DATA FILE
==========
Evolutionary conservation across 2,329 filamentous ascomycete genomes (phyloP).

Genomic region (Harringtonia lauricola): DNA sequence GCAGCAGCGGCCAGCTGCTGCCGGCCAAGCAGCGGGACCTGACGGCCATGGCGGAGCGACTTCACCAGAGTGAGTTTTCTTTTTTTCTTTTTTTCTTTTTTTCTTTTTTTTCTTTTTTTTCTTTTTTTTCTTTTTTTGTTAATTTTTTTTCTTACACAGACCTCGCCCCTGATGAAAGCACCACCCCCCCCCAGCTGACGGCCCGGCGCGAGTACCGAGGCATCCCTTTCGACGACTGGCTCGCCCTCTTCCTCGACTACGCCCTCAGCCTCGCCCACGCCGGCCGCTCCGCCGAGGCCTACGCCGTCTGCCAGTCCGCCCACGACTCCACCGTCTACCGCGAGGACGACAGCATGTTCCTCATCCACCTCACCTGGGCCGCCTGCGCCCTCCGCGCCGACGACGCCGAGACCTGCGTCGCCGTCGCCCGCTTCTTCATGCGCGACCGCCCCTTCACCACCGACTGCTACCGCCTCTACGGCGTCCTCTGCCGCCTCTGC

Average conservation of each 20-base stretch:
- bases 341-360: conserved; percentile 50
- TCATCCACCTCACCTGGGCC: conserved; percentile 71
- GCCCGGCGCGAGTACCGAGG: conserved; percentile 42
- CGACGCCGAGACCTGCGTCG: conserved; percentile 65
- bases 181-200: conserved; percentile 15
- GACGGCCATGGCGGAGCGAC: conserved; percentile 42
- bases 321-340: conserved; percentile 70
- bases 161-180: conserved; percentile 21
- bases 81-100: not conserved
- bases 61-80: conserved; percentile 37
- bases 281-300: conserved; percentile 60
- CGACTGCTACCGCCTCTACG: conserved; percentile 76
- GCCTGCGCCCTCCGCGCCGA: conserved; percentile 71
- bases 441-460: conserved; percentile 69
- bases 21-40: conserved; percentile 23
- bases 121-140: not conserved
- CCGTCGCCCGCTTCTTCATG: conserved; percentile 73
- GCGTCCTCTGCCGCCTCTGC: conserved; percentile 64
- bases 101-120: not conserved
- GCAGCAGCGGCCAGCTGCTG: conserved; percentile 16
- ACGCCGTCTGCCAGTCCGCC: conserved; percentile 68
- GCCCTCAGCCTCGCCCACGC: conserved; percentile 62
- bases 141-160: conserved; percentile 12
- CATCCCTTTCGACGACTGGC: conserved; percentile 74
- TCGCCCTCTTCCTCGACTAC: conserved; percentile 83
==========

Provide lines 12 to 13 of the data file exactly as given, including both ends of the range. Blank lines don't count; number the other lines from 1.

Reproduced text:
- bases 81-100: not conserved
- bases 61-80: conserved; percentile 37